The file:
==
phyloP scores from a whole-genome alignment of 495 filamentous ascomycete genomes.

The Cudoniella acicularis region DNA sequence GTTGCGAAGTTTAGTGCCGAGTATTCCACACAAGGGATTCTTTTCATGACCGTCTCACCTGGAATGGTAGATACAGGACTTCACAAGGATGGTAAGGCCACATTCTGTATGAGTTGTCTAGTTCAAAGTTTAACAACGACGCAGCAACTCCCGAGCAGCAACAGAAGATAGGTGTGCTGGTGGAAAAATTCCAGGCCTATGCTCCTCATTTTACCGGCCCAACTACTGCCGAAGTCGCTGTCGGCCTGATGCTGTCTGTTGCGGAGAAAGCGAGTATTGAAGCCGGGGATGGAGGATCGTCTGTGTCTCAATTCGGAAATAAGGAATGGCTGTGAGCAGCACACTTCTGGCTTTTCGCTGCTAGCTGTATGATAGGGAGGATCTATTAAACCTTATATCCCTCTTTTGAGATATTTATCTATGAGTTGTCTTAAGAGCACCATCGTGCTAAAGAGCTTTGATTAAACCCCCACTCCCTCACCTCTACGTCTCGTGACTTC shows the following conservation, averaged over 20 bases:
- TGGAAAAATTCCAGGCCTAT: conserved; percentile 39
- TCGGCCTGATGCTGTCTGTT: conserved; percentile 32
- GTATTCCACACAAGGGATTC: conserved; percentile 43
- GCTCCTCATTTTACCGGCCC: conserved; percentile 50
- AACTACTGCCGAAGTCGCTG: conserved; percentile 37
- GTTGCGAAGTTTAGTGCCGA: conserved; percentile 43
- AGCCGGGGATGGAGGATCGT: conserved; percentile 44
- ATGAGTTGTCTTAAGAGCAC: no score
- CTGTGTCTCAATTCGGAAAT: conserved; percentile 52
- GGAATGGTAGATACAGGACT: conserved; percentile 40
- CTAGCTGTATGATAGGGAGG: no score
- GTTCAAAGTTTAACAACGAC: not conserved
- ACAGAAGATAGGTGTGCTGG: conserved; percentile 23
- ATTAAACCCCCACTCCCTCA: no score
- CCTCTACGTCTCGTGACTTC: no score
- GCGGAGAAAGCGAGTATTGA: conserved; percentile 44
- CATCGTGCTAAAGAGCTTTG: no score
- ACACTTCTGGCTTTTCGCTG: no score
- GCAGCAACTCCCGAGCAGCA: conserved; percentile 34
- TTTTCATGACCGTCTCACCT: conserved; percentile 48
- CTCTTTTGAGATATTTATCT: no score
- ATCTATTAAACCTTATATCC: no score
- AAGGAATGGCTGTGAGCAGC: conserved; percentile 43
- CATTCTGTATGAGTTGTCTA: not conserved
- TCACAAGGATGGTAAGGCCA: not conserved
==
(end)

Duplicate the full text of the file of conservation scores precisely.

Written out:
phyloP scores from a whole-genome alignment of 495 filamentous ascomycete genomes.

The Cudoniella acicularis region DNA sequence GTTGCGAAGTTTAGTGCCGAGTATTCCACACAAGGGATTCTTTTCATGACCGTCTCACCTGGAATGGTAGATACAGGACTTCACAAGGATGGTAAGGCCACATTCTGTATGAGTTGTCTAGTTCAAAGTTTAACAACGACGCAGCAACTCCCGAGCAGCAACAGAAGATAGGTGTGCTGGTGGAAAAATTCCAGGCCTATGCTCCTCATTTTACCGGCCCAACTACTGCCGAAGTCGCTGTCGGCCTGATGCTGTCTGTTGCGGAGAAAGCGAGTATTGAAGCCGGGGATGGAGGATCGTCTGTGTCTCAATTCGGAAATAAGGAATGGCTGTGAGCAGCACACTTCTGGCTTTTCGCTGCTAGCTGTATGATAGGGAGGATCTATTAAACCTTATATCCCTCTTTTGAGATATTTATCTATGAGTTGTCTTAAGAGCACCATCGTGCTAAAGAGCTTTGATTAAACCCCCACTCCCTCACCTCTACGTCTCGTGACTTC shows the following conservation, averaged over 20 bases:
- TGGAAAAATTCCAGGCCTAT: conserved; percentile 39
- TCGGCCTGATGCTGTCTGTT: conserved; percentile 32
- GTATTCCACACAAGGGATTC: conserved; percentile 43
- GCTCCTCATTTTACCGGCCC: conserved; percentile 50
- AACTACTGCCGAAGTCGCTG: conserved; percentile 37
- GTTGCGAAGTTTAGTGCCGA: conserved; percentile 43
- AGCCGGGGATGGAGGATCGT: conserved; percentile 44
- ATGAGTTGTCTTAAGAGCAC: no score
- CTGTGTCTCAATTCGGAAAT: conserved; percentile 52
- GGAATGGTAGATACAGGACT: conserved; percentile 40
- CTAGCTGTATGATAGGGAGG: no score
- GTTCAAAGTTTAACAACGAC: not conserved
- ACAGAAGATAGGTGTGCTGG: conserved; percentile 23
- ATTAAACCCCCACTCCCTCA: no score
- CCTCTACGTCTCGTGACTTC: no score
- GCGGAGAAAGCGAGTATTGA: conserved; percentile 44
- CATCGTGCTAAAGAGCTTTG: no score
- ACACTTCTGGCTTTTCGCTG: no score
- GCAGCAACTCCCGAGCAGCA: conserved; percentile 34
- TTTTCATGACCGTCTCACCT: conserved; percentile 48
- CTCTTTTGAGATATTTATCT: no score
- ATCTATTAAACCTTATATCC: no score
- AAGGAATGGCTGTGAGCAGC: conserved; percentile 43
- CATTCTGTATGAGTTGTCTA: not conserved
- TCACAAGGATGGTAAGGCCA: not conserved